A recent news article published in the British Medical Journal describes new research comparing the safety of balanced crystalloids to saline.
Many patients admitted to the hospital are routinely administered saline as a standard intravenous fluid. Two studies were performed in a hospital setting, comparing the outcomes of critical and non-critical patients, given either saline or balanced crystalloid solutions. Saline and balanced crystalloids are commonly used intravenous fluids that provide fluid supplementation to the body when there is a fluid or electrolyte imbalance. The two studies performed for were supported by the Vanderbilt Institute for Clinical and Translational Research and were recently described in a research news article published in the British Medical Journal.
These fluids are supplied within the emergency rooms, intensive care units, inpatients wards, and outpatient departments of a hospital. Saline contains a higher amount of the negative ion chloride than blood plasma. Balanced crystalloids contain a variety of different negative ions such as lactate and acetate which are not present in saline. The presence of negative ions in both of these crystalloids is to provide a physiological safety net in order to prevent any abnormal increase or decrease in the acidity of the blood.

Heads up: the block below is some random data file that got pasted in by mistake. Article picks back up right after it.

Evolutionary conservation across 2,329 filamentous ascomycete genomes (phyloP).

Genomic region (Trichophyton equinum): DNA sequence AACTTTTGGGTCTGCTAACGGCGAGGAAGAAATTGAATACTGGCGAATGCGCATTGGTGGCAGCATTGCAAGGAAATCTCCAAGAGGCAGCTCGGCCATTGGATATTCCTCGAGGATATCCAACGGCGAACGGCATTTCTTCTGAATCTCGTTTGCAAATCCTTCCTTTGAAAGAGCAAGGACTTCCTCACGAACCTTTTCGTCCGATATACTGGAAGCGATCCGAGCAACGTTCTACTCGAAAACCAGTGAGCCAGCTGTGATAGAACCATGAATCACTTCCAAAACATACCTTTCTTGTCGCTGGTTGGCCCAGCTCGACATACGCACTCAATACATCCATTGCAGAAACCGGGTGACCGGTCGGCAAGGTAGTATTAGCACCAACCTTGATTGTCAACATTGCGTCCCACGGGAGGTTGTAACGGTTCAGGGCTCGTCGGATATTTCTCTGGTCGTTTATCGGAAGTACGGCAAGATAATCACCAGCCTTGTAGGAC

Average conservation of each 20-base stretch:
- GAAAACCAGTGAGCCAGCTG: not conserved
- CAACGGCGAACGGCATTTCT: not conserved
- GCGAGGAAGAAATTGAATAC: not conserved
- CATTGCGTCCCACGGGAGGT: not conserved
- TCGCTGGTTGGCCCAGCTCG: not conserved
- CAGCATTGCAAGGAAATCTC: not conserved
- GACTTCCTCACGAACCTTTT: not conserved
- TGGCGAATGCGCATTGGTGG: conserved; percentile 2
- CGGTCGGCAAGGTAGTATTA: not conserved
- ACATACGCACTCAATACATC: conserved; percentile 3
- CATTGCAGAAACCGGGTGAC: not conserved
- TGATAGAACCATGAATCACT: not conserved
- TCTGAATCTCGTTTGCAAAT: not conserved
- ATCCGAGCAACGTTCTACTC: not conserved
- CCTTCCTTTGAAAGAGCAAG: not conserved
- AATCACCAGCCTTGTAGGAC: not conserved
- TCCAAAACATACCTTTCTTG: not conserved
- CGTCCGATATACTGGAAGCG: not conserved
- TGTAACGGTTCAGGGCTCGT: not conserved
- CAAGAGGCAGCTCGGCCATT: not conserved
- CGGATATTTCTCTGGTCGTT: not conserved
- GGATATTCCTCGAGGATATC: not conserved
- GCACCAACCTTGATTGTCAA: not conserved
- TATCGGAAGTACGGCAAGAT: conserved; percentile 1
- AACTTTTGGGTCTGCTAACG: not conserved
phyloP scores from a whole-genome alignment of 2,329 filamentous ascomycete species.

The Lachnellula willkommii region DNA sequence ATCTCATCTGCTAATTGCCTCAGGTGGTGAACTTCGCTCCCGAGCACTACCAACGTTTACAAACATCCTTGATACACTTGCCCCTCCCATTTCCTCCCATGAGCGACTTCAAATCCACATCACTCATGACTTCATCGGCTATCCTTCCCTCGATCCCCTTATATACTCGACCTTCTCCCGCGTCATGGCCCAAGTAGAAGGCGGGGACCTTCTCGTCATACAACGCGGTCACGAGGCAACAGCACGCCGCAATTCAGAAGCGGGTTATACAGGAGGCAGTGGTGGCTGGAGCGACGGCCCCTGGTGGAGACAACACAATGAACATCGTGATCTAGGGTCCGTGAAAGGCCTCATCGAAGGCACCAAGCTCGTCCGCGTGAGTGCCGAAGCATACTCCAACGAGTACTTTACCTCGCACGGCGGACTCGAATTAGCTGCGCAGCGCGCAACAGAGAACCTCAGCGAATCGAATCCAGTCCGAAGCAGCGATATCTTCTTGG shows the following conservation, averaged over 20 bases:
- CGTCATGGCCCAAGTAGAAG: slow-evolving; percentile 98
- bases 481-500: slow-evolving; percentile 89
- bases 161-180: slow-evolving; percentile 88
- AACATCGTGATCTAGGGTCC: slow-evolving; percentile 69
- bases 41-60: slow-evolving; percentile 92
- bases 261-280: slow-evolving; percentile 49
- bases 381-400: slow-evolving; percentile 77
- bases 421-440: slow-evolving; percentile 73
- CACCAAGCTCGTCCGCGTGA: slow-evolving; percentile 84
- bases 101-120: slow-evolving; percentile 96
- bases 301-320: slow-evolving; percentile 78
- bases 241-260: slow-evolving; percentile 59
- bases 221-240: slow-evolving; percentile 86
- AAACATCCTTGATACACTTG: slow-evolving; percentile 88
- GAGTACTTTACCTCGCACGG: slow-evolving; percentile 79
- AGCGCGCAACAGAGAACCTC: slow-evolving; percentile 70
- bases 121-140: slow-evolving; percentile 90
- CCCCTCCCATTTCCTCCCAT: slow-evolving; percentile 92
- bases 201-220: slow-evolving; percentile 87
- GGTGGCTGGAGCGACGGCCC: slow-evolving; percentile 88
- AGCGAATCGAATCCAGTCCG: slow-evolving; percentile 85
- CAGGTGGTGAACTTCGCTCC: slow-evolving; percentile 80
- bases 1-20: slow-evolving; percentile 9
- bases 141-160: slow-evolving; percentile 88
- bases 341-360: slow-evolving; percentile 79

Published in the New England Journal of Medicine, the first study included all patients in the emergency department at Vanderbilt University Medical Center in Nashville, USA. This study randomly allocated 13,347 non-critically ill adults, between 1 January 2016 and 30 April 2017, into two groups. All of these patients were given intravenous fluids; either regular saline or balanced crystalloids. The results of the first study showed that there was negligible difference in patient outcomes between the two conditions. The researchers noted that the number of deaths and kidney complications were lower with the balanced crystalloid group than the saline group.
A second study was done taking into account the critically ill patients in the intensive care unit, or ICU. In this study, 15,802 patients were recruited from five different ICU’s. The researchers measured mortality or the occurrence of kidney complications within 30 days. The results of the first experiment were replicated; balanced crystalloids were associated with a significantly lower rate of major adverse kidney events than saline.
As this research took place within only one hospital, further studies will be required to confirm if the same results can be generalized to other sites. If the switch from using saline to balanced crystalloids were to occur, such a change would need to be justified using evidence from large multisite trials. These studies, however, open to the door to an important investigation to determine the ideal intravenous fluid for patients.
Written by Dr. Apollina Sharma, MBBS, GradDip EXMD
Reference: Mayor, Susan. “Saline may raise risk of death and kidney complications more than balanced crystalloids.” The BMJ. (2018): k950.